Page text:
BUFFALO, NY – On the heels of Governor Cuomo’s recent announcement that cashless tolls will be coming to the Grand Island Bridge toll plaza on the New York State Thruway, area lawmakers are now pushing to have them installed at other toll plazas in the Buffalo area.

U.S. Congressman Brian Higgins (D-South Buffalo) says both the technology and the money are in place to make that happen sooner than later.

Get With the Times

At a news conference, where he was joined by state and local lawmakers, Higgins noted that the Thruway Authority has already budgeted $750,000 in the coming year to rehabilitate Buffalo division toll booths.
He further believes the money would be wasted renovating current toll booths when it could be spent on installing cashless tolls.

“That money should be shifted immediately away from rehabilitation of plazas which will not even be necessary once cashless tolling is instituted, Higgins said.

Thruway: Not so Fast

In a statement, a Thruway Authority Spokesperson told WGRZ-TV, "As we have previously said, the goal is to move toward a cashless system along the entire Thruway, a project that will require significant investment and - unlike tolled bridges such as the ones in Grand Island - involves infrastructure alterations at the points of entry and exit along the Thruway. As the Congressman knows, this is something we are working toward and we are anxious to learn more about how the federal government is prepared to assist us.”

About those Federal Highway Dollars....

However, some believe a dispute between federal highway officials and the administration of Governor Andrew Cuomo may imperil federal funding for NY highways, including for cashless tolls, after the feds ruled signs Cuomo had placed along the Thruway touting NY tourism were illegal.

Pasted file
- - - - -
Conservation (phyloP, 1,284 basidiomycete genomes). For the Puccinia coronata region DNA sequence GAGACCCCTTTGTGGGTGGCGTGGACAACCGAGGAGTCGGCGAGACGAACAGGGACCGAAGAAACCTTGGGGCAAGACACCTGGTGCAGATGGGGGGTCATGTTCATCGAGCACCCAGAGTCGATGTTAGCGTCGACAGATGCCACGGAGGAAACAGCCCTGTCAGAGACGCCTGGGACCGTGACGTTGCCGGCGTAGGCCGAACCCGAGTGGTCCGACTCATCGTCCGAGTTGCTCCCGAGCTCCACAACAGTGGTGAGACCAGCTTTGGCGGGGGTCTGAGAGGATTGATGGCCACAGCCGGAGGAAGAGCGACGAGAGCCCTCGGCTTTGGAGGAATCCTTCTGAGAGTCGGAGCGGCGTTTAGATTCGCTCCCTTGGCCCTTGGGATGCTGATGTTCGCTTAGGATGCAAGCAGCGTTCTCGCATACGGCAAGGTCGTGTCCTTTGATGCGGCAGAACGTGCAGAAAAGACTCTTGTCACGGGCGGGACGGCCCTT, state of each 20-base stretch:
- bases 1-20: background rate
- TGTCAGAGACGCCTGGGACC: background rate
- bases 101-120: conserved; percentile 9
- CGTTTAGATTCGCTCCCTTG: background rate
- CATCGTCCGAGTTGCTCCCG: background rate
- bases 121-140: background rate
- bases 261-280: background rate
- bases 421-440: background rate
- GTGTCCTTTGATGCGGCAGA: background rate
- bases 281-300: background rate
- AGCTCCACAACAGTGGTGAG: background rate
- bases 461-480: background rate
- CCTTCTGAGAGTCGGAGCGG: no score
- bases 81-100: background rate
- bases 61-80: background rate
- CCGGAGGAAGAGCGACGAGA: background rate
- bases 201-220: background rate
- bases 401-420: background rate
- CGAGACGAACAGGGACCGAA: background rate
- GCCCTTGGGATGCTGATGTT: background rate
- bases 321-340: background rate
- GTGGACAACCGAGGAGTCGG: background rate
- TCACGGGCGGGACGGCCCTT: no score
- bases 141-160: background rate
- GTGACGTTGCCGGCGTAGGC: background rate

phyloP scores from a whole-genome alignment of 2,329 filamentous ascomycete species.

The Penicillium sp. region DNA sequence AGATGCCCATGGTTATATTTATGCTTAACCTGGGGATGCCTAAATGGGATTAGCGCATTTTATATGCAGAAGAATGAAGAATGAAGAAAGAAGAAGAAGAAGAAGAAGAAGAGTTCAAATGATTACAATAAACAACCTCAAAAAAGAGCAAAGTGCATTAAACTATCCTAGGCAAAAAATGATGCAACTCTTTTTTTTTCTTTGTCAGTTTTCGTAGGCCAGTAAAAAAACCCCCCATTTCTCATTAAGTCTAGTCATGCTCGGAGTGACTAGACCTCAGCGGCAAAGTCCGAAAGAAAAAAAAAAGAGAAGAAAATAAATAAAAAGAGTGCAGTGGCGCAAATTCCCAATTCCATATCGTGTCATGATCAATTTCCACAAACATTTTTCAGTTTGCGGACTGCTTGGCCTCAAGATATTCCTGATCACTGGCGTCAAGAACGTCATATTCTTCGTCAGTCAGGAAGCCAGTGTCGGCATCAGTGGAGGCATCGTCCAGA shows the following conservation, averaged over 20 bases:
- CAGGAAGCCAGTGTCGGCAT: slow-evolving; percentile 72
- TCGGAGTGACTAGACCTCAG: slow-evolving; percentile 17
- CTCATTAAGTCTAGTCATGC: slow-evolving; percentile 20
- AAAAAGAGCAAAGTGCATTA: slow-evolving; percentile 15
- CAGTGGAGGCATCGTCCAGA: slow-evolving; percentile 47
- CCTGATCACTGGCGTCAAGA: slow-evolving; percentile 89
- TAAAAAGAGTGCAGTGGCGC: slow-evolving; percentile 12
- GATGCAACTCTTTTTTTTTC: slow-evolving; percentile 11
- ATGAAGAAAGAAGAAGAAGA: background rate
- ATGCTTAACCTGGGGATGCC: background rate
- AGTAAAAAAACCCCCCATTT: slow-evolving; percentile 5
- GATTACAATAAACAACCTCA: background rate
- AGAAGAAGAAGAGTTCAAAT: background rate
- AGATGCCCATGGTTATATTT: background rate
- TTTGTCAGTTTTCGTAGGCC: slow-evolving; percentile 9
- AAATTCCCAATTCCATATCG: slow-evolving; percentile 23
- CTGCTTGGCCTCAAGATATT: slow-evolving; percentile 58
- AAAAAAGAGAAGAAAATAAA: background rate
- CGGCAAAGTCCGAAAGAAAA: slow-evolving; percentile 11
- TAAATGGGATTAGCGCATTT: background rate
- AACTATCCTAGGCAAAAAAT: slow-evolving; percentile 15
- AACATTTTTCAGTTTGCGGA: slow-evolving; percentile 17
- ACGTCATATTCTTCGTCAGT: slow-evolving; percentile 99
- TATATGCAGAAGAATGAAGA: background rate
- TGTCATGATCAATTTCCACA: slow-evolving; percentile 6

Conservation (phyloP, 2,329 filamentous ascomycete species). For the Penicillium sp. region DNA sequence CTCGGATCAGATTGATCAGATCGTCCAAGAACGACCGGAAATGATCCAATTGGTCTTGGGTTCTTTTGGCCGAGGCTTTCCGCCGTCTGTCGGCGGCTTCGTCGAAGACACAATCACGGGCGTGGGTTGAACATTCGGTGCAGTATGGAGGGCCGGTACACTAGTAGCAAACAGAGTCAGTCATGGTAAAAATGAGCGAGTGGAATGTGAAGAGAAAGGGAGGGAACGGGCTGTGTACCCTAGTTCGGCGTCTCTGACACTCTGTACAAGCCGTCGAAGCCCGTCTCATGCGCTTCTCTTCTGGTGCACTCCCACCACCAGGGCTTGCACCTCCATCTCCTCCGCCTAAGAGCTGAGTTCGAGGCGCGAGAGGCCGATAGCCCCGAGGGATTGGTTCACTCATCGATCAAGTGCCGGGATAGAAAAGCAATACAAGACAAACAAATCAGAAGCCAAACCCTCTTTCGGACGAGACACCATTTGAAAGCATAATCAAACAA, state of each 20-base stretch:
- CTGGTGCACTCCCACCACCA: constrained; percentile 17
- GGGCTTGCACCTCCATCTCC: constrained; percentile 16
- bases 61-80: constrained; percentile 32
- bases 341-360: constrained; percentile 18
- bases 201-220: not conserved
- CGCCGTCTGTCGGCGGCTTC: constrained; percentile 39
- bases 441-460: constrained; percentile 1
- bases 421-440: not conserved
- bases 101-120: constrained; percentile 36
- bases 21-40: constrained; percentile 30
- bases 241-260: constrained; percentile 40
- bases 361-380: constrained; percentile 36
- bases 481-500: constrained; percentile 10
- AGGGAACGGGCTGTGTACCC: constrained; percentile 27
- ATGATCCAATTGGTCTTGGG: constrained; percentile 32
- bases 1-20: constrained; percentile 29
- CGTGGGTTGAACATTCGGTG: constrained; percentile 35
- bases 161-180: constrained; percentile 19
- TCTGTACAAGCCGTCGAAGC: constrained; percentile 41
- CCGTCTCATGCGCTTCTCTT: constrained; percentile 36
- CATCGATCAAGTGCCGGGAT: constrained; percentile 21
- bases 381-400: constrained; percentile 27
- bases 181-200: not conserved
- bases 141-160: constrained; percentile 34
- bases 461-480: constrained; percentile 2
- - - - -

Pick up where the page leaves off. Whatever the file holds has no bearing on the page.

Thus far, Cuomo's administration has refused to move them, despite being warned the signs, which cost taxpayers several million dollars -and which were produced by an Arkansas firm- are not in compliance with national standards.

Higgins is not worried about the dispute holding up federal funds, however.

What About the Workers?

In the meantime, data obtained by 2 On Your Side through a Freedom of Information Law request shows that the Thruway Authority paid nearly $30 million in wages to toll collectors, their supervisors, and others employed at toll booths along its entire system last year.

Asked if he expects resistance from the union representing those workers over potential job losses associated with cashless toll systems, Higgins replied, "there's always going to be resistance to change but cashless tolls are coming...my hope is that we could find a way to transition toll takers into other postilions within the Thruway Authority."

That might be a tall task indeed, as there are nearly 1,700 toll takers employed by the Thruway Authority, who face the probability of their jobs being eliminated with ever cashless toll system installed.